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|Robert S. Bergland|
|20th United States Secretary of Agriculture|
January 23, 1977 – January 20, 1981
|Preceded by||John A. Knebel|
|Succeeded by||John R. Block|
|Member of the U.S. House of Representatives from Minnesota's 7th District|
January 3, 1971 – January 22, 1977
|Preceded by||Odin Langen|
|Succeeded by||Arlan Stangeland|
|Born||Robert Selmer Bergland
July 22, 1928
Roseau, Minnesota, U.S.
|Political party||Democratic-Farmer-Labor Party|
|Children||Dianne Leigh Bergland
Linda Kay Bergland
Stevan Ray Bergland (1954 - 2007)
Jon Lynn Bergland (1956 - 2002)
Allan Robert Bergland
William Joseph "Bill" Bergland
Franklyn Felix Bergland
|Residence||Roseau, Minnesota, U.S.|
|Alma mater||University of Minnesota|
Early Life and career
Bergland was born July 22, 1928, and grew up on a farm (where he still lives) near to Roseau, Minnesota, and studied agriculture at the University of Minnesota in a two-year program. He became an official with the Agricultural Stabilization and Conservation Service United States Department of Agriculture from 1963 to 1968.
He was elected to the United States House of Representatives from 1971 to 1977, as a member of the Democratic-Farmer-Labor Party, entering the House by defeating Republican incumbent Odin Langen in 1970. He was elected to the 92nd, 93rd, 94th, and 95th congresses, and served from January 3, 1971 to January 22, 1977 as a representative from Minnesota. In Congress he served on the House Committee on Agriculture's subcommittees for Conservation and Credit, and Livestock, Grains, Dairy, and Poultry.
U.S. Secretary of Agriculture
In 1977, he resigned from the House shortly after the beginning of a new term, and was appointed by President Jimmy Carter. He served as Secretary of Agriculture from January 22, 1977 to January 20, 1981. A minor but much-celebrated struggle between USDA and the General Services Administration occurred during his tenure, resulting in the ironic dedication of the USDA executive cafeteria in honor of Alferd Packer—in order to shame GSA into terminating a Nixon-era cafeteria services contract.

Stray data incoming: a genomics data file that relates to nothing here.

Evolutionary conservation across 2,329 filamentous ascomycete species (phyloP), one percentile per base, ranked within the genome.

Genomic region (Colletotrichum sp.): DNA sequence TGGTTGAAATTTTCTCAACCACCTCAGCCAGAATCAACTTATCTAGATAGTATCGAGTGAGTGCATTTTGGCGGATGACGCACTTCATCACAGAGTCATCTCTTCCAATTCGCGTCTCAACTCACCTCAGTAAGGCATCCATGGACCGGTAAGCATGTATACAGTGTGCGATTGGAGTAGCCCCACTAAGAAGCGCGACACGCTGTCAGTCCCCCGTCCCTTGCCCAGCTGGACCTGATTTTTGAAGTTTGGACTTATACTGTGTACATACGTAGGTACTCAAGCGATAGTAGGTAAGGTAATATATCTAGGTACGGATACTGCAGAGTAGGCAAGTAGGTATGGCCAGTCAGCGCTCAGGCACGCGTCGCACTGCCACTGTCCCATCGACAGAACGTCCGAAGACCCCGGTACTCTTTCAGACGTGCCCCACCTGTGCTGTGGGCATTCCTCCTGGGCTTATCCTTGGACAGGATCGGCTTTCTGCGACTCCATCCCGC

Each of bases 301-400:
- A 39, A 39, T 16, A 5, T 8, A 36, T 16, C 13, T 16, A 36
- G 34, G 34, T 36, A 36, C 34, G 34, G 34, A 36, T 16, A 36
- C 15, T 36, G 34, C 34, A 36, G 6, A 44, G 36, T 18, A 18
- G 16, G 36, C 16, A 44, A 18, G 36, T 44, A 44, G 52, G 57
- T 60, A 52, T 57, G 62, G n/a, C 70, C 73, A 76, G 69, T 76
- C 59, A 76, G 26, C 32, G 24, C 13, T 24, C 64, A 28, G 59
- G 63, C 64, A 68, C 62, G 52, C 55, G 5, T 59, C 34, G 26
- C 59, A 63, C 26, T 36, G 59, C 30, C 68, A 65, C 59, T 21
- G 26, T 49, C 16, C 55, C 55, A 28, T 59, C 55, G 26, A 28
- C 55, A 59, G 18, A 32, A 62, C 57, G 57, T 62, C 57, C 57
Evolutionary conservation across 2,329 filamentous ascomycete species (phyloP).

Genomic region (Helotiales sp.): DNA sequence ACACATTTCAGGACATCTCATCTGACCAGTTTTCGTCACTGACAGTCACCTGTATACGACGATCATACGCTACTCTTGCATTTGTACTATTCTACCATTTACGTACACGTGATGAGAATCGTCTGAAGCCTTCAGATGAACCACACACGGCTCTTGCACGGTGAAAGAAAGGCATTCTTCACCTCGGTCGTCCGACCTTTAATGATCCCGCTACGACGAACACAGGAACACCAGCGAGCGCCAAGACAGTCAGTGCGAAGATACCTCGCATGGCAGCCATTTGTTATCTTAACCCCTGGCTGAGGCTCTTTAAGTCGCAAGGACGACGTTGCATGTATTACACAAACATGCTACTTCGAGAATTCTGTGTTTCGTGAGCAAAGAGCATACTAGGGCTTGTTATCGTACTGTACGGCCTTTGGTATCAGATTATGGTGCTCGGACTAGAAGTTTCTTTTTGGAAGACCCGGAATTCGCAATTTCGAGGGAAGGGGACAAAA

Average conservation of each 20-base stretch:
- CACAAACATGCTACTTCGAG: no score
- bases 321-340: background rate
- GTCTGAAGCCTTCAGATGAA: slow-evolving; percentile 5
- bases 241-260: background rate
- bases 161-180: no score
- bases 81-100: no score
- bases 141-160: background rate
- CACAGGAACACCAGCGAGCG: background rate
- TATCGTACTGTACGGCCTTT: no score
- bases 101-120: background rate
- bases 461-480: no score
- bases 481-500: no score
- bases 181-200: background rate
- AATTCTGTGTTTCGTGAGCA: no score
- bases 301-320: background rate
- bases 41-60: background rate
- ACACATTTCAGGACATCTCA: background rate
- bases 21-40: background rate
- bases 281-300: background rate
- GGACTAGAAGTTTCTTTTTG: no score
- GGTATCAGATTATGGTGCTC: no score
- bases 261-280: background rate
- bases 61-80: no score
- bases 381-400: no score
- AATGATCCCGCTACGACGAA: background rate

Post-Agricultural and returned farmer
At the end of the Carter administration in 1981, he became the chairman of Farmland World Trade until 1982 when he became the vice president and general manager of the National Rural Electric Cooperative Association. In that capacity he lobbied both congress and regulatory agencies on behalf of Cooperatives in the electricity business. Throughout his life he was widely considered a tireless advocate for working class rural Americans, particularly farmers.
He retired in 1994, Bergland was only to be elected by the Minnesota State Legislature to serve on the University of Minnesota Board of Regents. He finally retired after one term, and owns a 600-acre (2.4 km2) farm in Minnesota.
He is wife, Helen Elaine Bergland (nee Grahn), and they are parents of two daughters and five sons (Dianne Leigh Bergland, Linda Kay Bergland, Stevan Ray Bergland (1954 - 2007), Jon Lynn Bergland (1956 - 2002), Allan Robert Bergland, William Joseph "Bill" Bergland and Franklyn Felix Bergland). His 15 grandchildren, (Tomas Bergland), his five great-grandchildren (Megan Klein Bergland), and has two step-grandchildren. He also a guitarist for the Highway 11 Ramblers.
- Robert Bergland at the Biographical Directory of the United States Congress
- The Bob Bergland Papers, including extensive records of his congressional service, are available for research use at the Minnesota Historical Society.
|United States House of Representatives|
|U.S. Representative from Minnesota's 7th congressional district
1971 – 1977
John A. Knebel
|U.S. Secretary of Agriculture
Served under: Jimmy Carter
John R. Block